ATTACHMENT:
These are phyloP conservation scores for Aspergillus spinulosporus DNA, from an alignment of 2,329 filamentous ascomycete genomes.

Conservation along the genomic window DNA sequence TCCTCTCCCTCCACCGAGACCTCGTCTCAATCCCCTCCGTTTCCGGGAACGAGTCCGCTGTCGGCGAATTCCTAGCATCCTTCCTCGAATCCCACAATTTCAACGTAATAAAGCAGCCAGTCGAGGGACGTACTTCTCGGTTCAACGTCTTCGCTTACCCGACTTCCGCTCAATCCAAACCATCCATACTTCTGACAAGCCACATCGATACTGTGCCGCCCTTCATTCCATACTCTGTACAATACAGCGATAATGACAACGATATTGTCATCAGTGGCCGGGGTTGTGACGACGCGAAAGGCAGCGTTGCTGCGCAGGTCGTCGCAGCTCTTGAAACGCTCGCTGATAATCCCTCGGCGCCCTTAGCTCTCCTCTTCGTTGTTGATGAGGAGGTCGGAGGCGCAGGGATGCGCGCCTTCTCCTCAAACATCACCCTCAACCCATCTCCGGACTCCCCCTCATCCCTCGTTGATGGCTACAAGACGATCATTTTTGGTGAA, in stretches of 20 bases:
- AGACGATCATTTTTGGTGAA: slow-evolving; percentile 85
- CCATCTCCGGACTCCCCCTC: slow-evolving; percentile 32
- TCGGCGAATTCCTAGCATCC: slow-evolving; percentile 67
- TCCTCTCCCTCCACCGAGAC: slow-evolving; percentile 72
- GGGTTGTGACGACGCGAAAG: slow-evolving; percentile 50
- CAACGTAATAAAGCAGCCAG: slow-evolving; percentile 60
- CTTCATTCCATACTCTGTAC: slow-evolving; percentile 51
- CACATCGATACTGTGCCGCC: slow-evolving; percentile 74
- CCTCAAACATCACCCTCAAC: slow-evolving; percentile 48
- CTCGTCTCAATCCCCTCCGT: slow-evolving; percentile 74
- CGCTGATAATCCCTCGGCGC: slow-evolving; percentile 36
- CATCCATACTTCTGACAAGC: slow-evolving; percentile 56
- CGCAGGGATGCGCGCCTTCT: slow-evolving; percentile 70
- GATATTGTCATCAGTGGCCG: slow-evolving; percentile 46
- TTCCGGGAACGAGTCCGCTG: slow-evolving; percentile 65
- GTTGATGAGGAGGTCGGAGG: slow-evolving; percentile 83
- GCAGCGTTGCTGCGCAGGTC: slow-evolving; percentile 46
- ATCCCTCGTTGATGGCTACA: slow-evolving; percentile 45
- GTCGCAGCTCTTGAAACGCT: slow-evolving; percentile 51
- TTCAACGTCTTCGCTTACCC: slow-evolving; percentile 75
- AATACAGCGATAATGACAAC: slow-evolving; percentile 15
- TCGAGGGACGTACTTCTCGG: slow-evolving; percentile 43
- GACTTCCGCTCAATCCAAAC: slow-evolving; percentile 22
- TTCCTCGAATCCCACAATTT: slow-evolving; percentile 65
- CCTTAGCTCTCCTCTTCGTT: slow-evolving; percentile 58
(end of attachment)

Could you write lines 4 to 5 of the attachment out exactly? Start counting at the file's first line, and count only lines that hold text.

- CCATCTCCGGACTCCCCCTC: slow-evolving; percentile 32
- TCGGCGAATTCCTAGCATCC: slow-evolving; percentile 67